Hormone beef or not

Anyone familiar with the seemingly endless trade wars between the US and the European Union (EU) would not be surprised about their 1998 battle over the beef trade. It started in the 1980s, when the EU first placed a domestic ban on the use of hormones in cattle breeding. The ban was based on the belief that hormones used in meat production were injurious to health, linked to various forms of cancers and to reductions in male fertility. In January 1989, Intra-European and world trade in hormone-treated meat was banned in the EU.

The US retaliated by imposing tariffs on European food imports. As the EU ban was domestic, the US could not mete out harsher treatment such as dragging the EU to the General Agreement on Tariffs and Trade (GATT).

The legal context changed in 1995 after the adoption of World Trade Organization's (WTO) agreement on sanitary and phytosanitary (SPS) measures. These measures allowed countries to impose trade restrictions for the protection of the life and health of human beings, plants and animals.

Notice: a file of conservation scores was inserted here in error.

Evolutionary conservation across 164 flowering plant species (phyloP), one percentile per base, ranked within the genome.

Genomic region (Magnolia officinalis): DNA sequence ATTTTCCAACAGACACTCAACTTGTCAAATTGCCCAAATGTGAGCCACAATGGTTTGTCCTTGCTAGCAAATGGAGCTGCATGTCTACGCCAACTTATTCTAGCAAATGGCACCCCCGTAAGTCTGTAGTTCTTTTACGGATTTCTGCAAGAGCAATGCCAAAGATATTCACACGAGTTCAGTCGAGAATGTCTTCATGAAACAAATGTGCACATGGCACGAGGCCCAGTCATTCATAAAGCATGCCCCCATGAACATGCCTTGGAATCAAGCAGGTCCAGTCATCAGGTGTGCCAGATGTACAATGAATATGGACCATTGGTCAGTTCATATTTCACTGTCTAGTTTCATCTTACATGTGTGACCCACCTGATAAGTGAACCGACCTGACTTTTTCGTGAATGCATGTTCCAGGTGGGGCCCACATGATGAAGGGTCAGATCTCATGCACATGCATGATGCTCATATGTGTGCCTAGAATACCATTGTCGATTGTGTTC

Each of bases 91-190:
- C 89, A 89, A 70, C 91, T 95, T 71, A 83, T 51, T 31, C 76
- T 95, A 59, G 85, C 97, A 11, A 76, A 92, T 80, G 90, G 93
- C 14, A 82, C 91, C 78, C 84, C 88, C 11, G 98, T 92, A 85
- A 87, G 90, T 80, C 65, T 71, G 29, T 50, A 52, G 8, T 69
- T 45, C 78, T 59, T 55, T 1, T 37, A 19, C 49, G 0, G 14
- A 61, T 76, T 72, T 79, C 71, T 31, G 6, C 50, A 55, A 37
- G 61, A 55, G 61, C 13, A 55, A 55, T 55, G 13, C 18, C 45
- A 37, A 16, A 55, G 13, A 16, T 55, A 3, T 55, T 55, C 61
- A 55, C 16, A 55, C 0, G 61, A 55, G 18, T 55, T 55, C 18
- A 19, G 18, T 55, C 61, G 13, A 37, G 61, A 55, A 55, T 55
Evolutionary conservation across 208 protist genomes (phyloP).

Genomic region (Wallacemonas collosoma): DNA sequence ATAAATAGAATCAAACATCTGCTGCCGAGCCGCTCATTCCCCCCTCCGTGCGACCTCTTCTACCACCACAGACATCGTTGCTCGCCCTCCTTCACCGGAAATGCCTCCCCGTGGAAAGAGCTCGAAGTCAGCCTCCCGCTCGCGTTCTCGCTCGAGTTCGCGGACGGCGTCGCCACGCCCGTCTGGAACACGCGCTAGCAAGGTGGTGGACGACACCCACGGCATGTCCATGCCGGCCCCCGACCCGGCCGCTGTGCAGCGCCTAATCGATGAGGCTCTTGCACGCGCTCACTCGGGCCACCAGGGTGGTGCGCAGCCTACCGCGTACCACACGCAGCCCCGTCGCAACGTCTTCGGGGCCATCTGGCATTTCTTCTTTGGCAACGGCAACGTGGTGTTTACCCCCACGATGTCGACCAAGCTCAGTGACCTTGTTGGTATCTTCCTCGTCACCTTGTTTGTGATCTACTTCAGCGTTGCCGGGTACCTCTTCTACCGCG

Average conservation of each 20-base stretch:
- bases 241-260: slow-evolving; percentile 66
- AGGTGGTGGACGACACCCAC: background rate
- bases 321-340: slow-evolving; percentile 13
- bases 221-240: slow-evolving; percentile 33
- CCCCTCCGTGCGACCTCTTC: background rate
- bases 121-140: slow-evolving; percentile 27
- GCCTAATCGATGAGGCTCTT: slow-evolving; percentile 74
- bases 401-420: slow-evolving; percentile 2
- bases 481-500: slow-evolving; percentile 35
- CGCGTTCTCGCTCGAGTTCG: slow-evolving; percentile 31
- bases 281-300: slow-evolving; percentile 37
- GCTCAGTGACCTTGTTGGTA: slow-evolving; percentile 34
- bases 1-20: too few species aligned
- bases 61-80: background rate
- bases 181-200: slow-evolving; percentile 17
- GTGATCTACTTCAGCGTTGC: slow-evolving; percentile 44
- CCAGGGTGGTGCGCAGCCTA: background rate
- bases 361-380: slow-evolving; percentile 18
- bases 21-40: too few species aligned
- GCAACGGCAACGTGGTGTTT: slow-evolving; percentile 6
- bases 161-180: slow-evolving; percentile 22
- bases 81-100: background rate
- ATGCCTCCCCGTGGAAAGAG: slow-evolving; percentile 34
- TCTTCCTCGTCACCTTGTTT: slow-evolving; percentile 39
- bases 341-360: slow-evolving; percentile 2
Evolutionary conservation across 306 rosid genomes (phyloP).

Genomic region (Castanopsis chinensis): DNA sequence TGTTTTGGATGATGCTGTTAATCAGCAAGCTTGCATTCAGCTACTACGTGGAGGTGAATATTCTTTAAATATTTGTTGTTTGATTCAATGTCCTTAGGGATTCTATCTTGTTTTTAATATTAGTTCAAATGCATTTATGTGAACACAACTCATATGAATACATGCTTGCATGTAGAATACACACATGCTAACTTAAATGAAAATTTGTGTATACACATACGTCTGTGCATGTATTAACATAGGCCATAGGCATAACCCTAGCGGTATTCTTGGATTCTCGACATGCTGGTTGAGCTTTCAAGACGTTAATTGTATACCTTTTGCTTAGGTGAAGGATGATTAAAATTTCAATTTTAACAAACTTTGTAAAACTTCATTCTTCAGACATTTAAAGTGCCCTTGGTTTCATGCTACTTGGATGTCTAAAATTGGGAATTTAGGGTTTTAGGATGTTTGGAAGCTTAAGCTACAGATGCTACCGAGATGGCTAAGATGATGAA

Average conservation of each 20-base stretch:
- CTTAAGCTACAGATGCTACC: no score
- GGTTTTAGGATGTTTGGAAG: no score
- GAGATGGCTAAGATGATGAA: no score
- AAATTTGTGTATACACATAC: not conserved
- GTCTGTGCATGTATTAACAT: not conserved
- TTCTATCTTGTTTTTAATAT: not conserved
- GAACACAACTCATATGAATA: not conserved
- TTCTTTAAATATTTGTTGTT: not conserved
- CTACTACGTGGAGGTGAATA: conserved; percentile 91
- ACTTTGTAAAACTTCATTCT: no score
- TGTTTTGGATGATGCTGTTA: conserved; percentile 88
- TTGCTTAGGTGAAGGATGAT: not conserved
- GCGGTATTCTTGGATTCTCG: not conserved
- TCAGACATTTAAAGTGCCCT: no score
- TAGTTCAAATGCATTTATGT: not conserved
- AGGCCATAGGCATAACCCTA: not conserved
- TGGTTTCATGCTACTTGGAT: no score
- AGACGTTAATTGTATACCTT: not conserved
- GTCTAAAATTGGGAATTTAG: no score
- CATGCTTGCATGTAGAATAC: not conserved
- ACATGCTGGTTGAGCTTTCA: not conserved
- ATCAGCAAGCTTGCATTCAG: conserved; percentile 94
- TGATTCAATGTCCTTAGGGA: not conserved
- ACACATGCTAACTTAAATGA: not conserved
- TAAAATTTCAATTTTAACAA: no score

In 1996, the US filed a case against the EU at WTO, complaining that the EU's health concerns were not scientifically supported. The problem was with the continued rejection of US beef by the EU. Nearly 90 per cent of the US beef cattle are treated with six hormones to promote their growth and muscle development. Taking advantage of the newborn SPS agreement, the US requested the establishment of a dispute panel. In August 1997, the panel ruled in favour of the US and decided that the EU ban violated three separate provisions of the SPS agreement for the following reasons

l it was not based on a risk assessment;

l the level of health protection sought by the EU for hormones was inconsistent with the protection sought for other chemicals; and

l the hormone ban was not based on international standards which were available for five of the six hormones.

The EU took the panel's decision to the WTO appellate body, only to find the latter upholding the decision. In January 1998, the appellate body ruled that the EU measure was a violation of WTO rules as it was not based on an international standard or "scientifically justified'.

However, the final verdict of the appellate body accepted the right of nations to set their sanitary and phytosanitary standards at higher levels than those accepted by international organisations